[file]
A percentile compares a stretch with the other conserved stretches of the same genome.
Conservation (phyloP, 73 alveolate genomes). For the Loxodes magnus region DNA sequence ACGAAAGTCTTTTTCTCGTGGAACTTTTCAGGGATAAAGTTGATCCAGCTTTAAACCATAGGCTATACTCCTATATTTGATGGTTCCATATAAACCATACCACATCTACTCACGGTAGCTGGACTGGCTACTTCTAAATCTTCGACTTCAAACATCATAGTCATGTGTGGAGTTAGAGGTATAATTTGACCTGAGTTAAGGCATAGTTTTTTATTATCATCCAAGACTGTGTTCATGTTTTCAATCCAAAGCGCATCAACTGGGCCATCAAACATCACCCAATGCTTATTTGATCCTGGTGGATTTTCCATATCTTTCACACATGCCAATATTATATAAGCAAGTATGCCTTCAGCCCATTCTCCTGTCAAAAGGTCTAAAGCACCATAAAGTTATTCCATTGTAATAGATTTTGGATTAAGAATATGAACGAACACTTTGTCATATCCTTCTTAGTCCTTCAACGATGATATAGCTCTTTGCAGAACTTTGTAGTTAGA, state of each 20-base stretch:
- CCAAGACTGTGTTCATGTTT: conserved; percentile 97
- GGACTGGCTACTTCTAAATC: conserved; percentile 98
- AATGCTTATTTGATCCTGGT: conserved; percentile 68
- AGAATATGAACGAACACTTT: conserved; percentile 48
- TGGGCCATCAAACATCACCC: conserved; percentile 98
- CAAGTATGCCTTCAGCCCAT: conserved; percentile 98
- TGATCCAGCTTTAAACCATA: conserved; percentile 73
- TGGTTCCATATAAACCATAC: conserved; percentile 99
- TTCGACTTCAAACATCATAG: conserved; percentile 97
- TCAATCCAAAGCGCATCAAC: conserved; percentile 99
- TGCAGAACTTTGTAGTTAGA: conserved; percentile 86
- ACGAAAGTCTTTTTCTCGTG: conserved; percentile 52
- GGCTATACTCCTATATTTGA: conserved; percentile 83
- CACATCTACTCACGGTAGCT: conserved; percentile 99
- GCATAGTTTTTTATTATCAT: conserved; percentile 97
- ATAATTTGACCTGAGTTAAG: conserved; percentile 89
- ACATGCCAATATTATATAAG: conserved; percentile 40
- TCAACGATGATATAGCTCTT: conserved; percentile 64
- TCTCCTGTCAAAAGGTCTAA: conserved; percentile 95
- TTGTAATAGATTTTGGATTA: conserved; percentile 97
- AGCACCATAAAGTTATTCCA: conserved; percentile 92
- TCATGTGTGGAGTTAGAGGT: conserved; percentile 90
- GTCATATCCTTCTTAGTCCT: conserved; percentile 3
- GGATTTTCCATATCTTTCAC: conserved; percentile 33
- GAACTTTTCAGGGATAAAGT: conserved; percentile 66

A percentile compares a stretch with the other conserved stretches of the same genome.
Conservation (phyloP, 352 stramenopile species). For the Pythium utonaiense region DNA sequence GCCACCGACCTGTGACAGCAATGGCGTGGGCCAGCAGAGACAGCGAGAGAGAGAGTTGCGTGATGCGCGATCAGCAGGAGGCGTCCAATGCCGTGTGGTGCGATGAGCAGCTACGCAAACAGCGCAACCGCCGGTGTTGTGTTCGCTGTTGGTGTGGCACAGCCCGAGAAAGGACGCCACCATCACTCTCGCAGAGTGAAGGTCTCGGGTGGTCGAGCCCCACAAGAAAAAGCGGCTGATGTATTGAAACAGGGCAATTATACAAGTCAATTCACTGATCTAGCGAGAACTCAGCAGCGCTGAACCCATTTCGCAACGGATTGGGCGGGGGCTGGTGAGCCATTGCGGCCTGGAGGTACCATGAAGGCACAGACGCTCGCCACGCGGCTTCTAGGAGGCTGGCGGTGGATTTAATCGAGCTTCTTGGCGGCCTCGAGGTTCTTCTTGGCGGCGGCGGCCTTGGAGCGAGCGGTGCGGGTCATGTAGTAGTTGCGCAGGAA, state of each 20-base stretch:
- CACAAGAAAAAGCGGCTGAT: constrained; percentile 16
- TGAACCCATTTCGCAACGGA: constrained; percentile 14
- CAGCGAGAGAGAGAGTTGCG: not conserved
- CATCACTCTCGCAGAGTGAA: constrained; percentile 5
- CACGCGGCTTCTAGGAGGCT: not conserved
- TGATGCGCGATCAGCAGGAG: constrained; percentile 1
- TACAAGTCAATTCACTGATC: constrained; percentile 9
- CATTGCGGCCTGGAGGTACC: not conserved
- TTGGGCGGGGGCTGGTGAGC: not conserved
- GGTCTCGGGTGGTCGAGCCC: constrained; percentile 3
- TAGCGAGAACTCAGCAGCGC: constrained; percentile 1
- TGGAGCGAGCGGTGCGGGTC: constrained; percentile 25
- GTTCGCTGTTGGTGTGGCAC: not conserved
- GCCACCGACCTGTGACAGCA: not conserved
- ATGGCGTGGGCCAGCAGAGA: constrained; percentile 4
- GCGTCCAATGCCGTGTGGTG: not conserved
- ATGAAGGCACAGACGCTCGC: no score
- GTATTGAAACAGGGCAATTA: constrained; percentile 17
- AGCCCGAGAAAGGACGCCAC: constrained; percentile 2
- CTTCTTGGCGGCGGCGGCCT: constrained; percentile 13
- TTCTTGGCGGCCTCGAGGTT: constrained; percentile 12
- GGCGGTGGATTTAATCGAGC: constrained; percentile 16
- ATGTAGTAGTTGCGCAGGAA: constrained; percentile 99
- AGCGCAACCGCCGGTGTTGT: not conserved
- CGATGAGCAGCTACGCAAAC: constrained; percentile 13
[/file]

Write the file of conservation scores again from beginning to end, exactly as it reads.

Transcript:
A percentile compares a stretch with the other conserved stretches of the same genome.
Conservation (phyloP, 73 alveolate genomes). For the Loxodes magnus region DNA sequence ACGAAAGTCTTTTTCTCGTGGAACTTTTCAGGGATAAAGTTGATCCAGCTTTAAACCATAGGCTATACTCCTATATTTGATGGTTCCATATAAACCATACCACATCTACTCACGGTAGCTGGACTGGCTACTTCTAAATCTTCGACTTCAAACATCATAGTCATGTGTGGAGTTAGAGGTATAATTTGACCTGAGTTAAGGCATAGTTTTTTATTATCATCCAAGACTGTGTTCATGTTTTCAATCCAAAGCGCATCAACTGGGCCATCAAACATCACCCAATGCTTATTTGATCCTGGTGGATTTTCCATATCTTTCACACATGCCAATATTATATAAGCAAGTATGCCTTCAGCCCATTCTCCTGTCAAAAGGTCTAAAGCACCATAAAGTTATTCCATTGTAATAGATTTTGGATTAAGAATATGAACGAACACTTTGTCATATCCTTCTTAGTCCTTCAACGATGATATAGCTCTTTGCAGAACTTTGTAGTTAGA, state of each 20-base stretch:
- CCAAGACTGTGTTCATGTTT: conserved; percentile 97
- GGACTGGCTACTTCTAAATC: conserved; percentile 98
- AATGCTTATTTGATCCTGGT: conserved; percentile 68
- AGAATATGAACGAACACTTT: conserved; percentile 48
- TGGGCCATCAAACATCACCC: conserved; percentile 98
- CAAGTATGCCTTCAGCCCAT: conserved; percentile 98
- TGATCCAGCTTTAAACCATA: conserved; percentile 73
- TGGTTCCATATAAACCATAC: conserved; percentile 99
- TTCGACTTCAAACATCATAG: conserved; percentile 97
- TCAATCCAAAGCGCATCAAC: conserved; percentile 99
- TGCAGAACTTTGTAGTTAGA: conserved; percentile 86
- ACGAAAGTCTTTTTCTCGTG: conserved; percentile 52
- GGCTATACTCCTATATTTGA: conserved; percentile 83
- CACATCTACTCACGGTAGCT: conserved; percentile 99
- GCATAGTTTTTTATTATCAT: conserved; percentile 97
- ATAATTTGACCTGAGTTAAG: conserved; percentile 89
- ACATGCCAATATTATATAAG: conserved; percentile 40
- TCAACGATGATATAGCTCTT: conserved; percentile 64
- TCTCCTGTCAAAAGGTCTAA: conserved; percentile 95
- TTGTAATAGATTTTGGATTA: conserved; percentile 97
- AGCACCATAAAGTTATTCCA: conserved; percentile 92
- TCATGTGTGGAGTTAGAGGT: conserved; percentile 90
- GTCATATCCTTCTTAGTCCT: conserved; percentile 3
- GGATTTTCCATATCTTTCAC: conserved; percentile 33
- GAACTTTTCAGGGATAAAGT: conserved; percentile 66

A percentile compares a stretch with the other conserved stretches of the same genome.
Conservation (phyloP, 352 stramenopile species). For the Pythium utonaiense region DNA sequence GCCACCGACCTGTGACAGCAATGGCGTGGGCCAGCAGAGACAGCGAGAGAGAGAGTTGCGTGATGCGCGATCAGCAGGAGGCGTCCAATGCCGTGTGGTGCGATGAGCAGCTACGCAAACAGCGCAACCGCCGGTGTTGTGTTCGCTGTTGGTGTGGCACAGCCCGAGAAAGGACGCCACCATCACTCTCGCAGAGTGAAGGTCTCGGGTGGTCGAGCCCCACAAGAAAAAGCGGCTGATGTATTGAAACAGGGCAATTATACAAGTCAATTCACTGATCTAGCGAGAACTCAGCAGCGCTGAACCCATTTCGCAACGGATTGGGCGGGGGCTGGTGAGCCATTGCGGCCTGGAGGTACCATGAAGGCACAGACGCTCGCCACGCGGCTTCTAGGAGGCTGGCGGTGGATTTAATCGAGCTTCTTGGCGGCCTCGAGGTTCTTCTTGGCGGCGGCGGCCTTGGAGCGAGCGGTGCGGGTCATGTAGTAGTTGCGCAGGAA, state of each 20-base stretch:
- CACAAGAAAAAGCGGCTGAT: constrained; percentile 16
- TGAACCCATTTCGCAACGGA: constrained; percentile 14
- CAGCGAGAGAGAGAGTTGCG: not conserved
- CATCACTCTCGCAGAGTGAA: constrained; percentile 5
- CACGCGGCTTCTAGGAGGCT: not conserved
- TGATGCGCGATCAGCAGGAG: constrained; percentile 1
- TACAAGTCAATTCACTGATC: constrained; percentile 9
- CATTGCGGCCTGGAGGTACC: not conserved
- TTGGGCGGGGGCTGGTGAGC: not conserved
- GGTCTCGGGTGGTCGAGCCC: constrained; percentile 3
- TAGCGAGAACTCAGCAGCGC: constrained; percentile 1
- TGGAGCGAGCGGTGCGGGTC: constrained; percentile 25
- GTTCGCTGTTGGTGTGGCAC: not conserved
- GCCACCGACCTGTGACAGCA: not conserved
- ATGGCGTGGGCCAGCAGAGA: constrained; percentile 4
- GCGTCCAATGCCGTGTGGTG: not conserved
- ATGAAGGCACAGACGCTCGC: no score
- GTATTGAAACAGGGCAATTA: constrained; percentile 17
- AGCCCGAGAAAGGACGCCAC: constrained; percentile 2
- CTTCTTGGCGGCGGCGGCCT: constrained; percentile 13
- TTCTTGGCGGCCTCGAGGTT: constrained; percentile 12
- GGCGGTGGATTTAATCGAGC: constrained; percentile 16
- ATGTAGTAGTTGCGCAGGAA: constrained; percentile 99
- AGCGCAACCGCCGGTGTTGT: not conserved
- CGATGAGCAGCTACGCAAAC: constrained; percentile 13